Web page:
Media bosses are doing its best to discredit the Finkelstein Report and to convince ordinary Australians that the protections it seeks are not in their best interest. The main recommendation of the Federal Government's Independent Inquiry into the Media and Media Regulation is for a publicly-funded regulatory authority to replace the Press Council, which is operated by the media companies themselves.
Fairfax's Australian Financial Review had media industry heavyweights speak at its Future Forum on Thursday. It asserted in its editorial the next day that the 'old-school' view of the media held by the Finkelstein inquiry 'no longer exists'.
In this new world, [Austar pay TV chief John] Porter's warning resonates: Australia should 'stop believing that paternalistic government can keep up with changes in technology and the market'.
It could be that the media bosses do have a better understanding of new technology than bureaucrats employed by the government. But if that is the case, it does not follow that they can be trusted to make and police their own rules.
The commercial media bosses' main responsibility is to build revenue for shareholders, not to protect consumers from harm. We would not let big tobacco specify the size of health warnings on cigarette packs, so why should we allow media bosses to decide on the media that is best for us?
An editorial published in the Weekend Australian earlier this month went much further in its attempt to damn the report. The writer depicted Justice Ray Finkelstein as the victim of a left-wing ideological 'conspiracy'. This was perpetrated by academics who are 'unsuccessful' media practitioners engaged in the 'pseudo-discipline of media studies'.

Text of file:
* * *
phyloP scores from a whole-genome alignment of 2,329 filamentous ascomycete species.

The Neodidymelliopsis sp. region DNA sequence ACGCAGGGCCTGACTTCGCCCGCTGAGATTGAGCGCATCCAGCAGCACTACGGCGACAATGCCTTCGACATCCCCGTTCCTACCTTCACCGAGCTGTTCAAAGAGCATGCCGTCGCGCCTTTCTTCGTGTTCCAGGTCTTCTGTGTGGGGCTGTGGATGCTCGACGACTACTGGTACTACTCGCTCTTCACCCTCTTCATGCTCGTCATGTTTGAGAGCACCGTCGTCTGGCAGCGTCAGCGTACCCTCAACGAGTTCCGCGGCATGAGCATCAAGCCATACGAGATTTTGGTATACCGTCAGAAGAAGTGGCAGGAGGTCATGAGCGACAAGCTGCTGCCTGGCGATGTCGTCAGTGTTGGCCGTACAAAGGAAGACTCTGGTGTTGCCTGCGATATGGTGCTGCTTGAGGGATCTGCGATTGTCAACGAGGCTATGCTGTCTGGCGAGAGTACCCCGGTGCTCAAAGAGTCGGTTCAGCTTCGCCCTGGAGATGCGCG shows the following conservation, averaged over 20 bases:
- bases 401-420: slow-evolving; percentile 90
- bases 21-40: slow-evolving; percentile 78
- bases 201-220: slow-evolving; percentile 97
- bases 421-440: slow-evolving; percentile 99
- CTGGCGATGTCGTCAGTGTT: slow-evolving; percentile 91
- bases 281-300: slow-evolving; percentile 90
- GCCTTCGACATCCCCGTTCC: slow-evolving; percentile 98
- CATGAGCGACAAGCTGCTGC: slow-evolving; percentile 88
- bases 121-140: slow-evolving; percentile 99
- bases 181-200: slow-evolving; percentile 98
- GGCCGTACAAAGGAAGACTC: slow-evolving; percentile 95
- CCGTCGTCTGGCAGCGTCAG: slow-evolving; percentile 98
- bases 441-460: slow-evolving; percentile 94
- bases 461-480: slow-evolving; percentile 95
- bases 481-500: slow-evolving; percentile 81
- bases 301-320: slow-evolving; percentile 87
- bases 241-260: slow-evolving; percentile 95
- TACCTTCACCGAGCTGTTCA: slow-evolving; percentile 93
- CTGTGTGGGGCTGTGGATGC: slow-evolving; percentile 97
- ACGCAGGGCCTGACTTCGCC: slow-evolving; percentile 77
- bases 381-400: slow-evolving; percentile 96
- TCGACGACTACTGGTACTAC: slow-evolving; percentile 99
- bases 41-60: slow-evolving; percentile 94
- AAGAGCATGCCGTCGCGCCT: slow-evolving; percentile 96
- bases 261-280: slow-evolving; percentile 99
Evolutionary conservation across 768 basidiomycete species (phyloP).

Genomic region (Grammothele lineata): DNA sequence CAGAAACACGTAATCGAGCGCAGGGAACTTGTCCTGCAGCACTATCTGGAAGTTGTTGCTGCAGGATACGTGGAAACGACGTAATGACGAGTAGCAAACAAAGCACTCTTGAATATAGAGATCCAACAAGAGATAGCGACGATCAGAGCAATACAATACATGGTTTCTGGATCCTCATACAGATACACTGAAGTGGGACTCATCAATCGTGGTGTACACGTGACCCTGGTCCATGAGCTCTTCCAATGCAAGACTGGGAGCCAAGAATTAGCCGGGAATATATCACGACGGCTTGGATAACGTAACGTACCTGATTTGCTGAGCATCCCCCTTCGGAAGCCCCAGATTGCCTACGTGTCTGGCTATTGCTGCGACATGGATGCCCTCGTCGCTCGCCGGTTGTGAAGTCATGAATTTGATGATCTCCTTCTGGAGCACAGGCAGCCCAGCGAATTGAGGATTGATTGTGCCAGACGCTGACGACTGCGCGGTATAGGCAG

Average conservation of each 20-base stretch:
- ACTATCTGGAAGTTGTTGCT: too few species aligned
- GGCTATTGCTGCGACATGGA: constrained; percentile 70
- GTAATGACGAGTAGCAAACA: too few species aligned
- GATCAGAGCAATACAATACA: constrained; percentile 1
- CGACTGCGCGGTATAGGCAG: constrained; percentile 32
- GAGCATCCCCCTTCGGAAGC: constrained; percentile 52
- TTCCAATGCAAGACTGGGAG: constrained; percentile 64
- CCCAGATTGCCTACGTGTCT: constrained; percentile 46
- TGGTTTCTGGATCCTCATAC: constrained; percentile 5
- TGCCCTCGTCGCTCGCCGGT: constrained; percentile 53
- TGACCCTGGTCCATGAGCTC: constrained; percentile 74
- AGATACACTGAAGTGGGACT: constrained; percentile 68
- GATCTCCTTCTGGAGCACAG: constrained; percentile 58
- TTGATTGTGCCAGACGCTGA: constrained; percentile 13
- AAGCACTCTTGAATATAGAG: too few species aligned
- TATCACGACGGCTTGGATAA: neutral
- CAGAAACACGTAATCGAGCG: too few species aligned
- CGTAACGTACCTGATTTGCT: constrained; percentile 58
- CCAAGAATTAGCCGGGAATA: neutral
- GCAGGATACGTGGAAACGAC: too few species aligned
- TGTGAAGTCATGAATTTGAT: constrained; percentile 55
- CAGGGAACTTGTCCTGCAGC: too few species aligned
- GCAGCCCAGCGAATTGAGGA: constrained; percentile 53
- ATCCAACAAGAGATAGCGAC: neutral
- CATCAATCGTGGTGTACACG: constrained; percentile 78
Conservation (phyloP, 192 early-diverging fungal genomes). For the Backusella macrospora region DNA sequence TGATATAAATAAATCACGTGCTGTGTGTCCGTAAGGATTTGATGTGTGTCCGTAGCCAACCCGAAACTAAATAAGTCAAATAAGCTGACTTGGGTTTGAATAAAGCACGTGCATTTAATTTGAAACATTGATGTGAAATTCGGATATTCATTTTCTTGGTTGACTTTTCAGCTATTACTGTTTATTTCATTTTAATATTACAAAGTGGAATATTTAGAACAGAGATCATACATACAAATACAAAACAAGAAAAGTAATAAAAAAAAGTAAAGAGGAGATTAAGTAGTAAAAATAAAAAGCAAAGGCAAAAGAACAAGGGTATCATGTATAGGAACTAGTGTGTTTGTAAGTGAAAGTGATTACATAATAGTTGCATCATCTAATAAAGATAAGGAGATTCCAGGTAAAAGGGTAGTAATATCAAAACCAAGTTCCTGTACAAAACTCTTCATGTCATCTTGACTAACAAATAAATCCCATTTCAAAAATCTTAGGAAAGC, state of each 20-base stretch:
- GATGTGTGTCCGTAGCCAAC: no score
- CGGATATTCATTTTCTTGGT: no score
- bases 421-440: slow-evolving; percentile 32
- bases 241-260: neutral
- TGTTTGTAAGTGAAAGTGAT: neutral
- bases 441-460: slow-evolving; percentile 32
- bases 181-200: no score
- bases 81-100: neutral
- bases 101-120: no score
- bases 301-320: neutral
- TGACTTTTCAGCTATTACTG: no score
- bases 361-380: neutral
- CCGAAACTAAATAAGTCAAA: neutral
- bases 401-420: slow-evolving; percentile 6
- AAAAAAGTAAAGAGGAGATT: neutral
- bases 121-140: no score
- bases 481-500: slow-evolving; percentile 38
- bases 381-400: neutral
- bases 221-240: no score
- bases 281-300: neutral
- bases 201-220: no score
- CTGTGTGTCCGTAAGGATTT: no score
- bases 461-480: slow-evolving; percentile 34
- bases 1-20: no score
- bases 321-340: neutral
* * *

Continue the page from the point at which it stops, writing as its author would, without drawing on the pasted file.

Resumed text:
Mr Finkelstein's reliance on academics to gauge the performance of the media contaminates his report with error ... The empirical failings of these poachers-turned-gamekeepers do not appear to trouble Mr Finkelstein, who quotes at length from their submissions and 'research' to claim that the press is so biased and malevolent that it should be controlled by a government-funded body.
Dr Anne Dunn is Associate Professor in media and communications at the University of Sydney and President of the Journalism Education Association of Australia. She responds to the editorial's assertion that the claim of media studies to be vocational 'amounts to fraud'. Her explanation is that the courses are primarily designed to provide a broad education rather than practical instruction.
A university level degree with a major in journalism or media production will seldom 'claim to be vocational' ... because a university degree is widely understood to offer something more.
Among other qualities, Dunn argues that a university education fosters the ability to conduct research, use evidence and construct arguments. These, she suggests, are not evident in the Weekend Australian's editorial and other media attacks on the Finkelstein Report.
Moreover there is an essential link between study of the humanities and a humane view of the world that is represented in the Finkelstein Report but missing from the media bosses' cries for self-regulation. These 'old-school' values are more relevant to determining the rights and wrongs of media practice than merely an understanding of new technology and markets.